BNB Chain resumes service after hacker siphons at least $100 million

Quick Take

  • BNB Chain has restarted the blockchain after being halted for several hours.
  • Hackers attempted to drain $560 million in BNB tokens overnight from the blockchain’s bridge, with more than $100 million successfully siphoned to other chains. 

BNB Chain restarted the blockchain on Friday after an overnight hack that stole more than $100 million and forced the network to shut down for several hours. 

Hackers attempted to drain $560 million in BNB tokens overnight from the BSC Token Hub, the network's cross-chain bridge, with anywhere between $100 million and $130 million siphoned to other chains, per data estimates from The Block.

Following the exploit, Changpeng Zhao, the CEO of BNB Chain founder Binance, tweeted that the chain would be down for maintenance as it investigates the attack and it would provide updates via Twitter. At 2:53 a.m. ET today, the team announced that the network had restarted. It is now running normally with the blockchain's validators having resumed operations. 

Around 6 p.m. ET on Thursday, an unknown hacker seized 2 million BNB tokens (worth about $560 million) from the network's bridge. According to security analysts and on-chain data, the exploit occurred due to a bug in the bridge that allowed the attacker to forge security proofs.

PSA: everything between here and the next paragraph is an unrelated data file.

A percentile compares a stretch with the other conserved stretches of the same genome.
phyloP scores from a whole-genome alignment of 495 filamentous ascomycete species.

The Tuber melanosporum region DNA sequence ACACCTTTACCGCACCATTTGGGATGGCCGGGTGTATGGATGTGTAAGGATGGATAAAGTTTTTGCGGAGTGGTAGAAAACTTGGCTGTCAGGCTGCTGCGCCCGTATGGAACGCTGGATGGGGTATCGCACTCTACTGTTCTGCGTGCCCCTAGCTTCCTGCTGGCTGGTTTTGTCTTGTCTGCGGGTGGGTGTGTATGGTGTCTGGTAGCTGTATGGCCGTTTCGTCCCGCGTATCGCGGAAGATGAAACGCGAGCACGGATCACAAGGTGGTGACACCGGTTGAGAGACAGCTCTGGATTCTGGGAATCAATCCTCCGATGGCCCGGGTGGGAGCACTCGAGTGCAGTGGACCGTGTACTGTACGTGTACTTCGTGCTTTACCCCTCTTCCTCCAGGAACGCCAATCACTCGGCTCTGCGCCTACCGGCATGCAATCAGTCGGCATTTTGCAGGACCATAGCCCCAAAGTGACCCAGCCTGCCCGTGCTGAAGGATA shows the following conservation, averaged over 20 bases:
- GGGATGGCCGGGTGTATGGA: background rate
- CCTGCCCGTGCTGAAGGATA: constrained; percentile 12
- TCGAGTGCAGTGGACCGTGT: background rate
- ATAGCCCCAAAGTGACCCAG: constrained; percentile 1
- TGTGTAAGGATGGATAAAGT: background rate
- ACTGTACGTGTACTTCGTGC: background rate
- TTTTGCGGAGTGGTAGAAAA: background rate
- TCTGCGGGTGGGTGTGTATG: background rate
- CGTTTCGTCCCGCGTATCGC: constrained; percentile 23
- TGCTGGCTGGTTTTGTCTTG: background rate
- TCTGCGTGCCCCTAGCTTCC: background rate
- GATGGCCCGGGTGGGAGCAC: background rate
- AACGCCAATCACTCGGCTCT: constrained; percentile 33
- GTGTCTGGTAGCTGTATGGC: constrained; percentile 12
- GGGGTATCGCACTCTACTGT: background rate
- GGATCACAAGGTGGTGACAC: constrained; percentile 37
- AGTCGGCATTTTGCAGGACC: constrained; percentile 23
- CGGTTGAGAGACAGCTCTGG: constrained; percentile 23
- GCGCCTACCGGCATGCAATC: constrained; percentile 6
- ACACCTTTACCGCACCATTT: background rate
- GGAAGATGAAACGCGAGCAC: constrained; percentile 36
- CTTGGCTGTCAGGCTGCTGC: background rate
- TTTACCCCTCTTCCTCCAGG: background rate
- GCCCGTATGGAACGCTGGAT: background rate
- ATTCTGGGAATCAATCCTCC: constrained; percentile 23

The BSC Token Hub is a bridging platform that enables assets to move across various blockchain protocols. When a user sends assets from one chain to another, the bridge locks the assets and mints a wrapped version of the funds on the destination chain. 

'There was a bug'

“There was a bug in the way that the Binance Bridge verified proofs which could have allowed attackers to forge arbitrary messages,” pseudonymous security analyst samczsun explained in a tweet.

After the incident, the team responded by by turning off its validators — to completely stop the network — while it investigated. The halt was also an effort to stop the attacker in their tracks and salvage the exploited funds that remained on the network and which the attacker had not yet moved out to other chains. 

Data from security firm Slow Mist showed that, of the exploited amount, $127 million was sent from the bridge to other chains including Ethereum, Polygon, Arbitrum, Avalanche and Fantom. The majority (nearly $429 million) remained on BNB Chain itself. While it’s unclear if the team has frozen those funds, it’s the more likely outcome.

“Since the BNB chain has suspended services, the hacker is currently unable to move the $429 Million on the BNB network,” SlowMist wrote.

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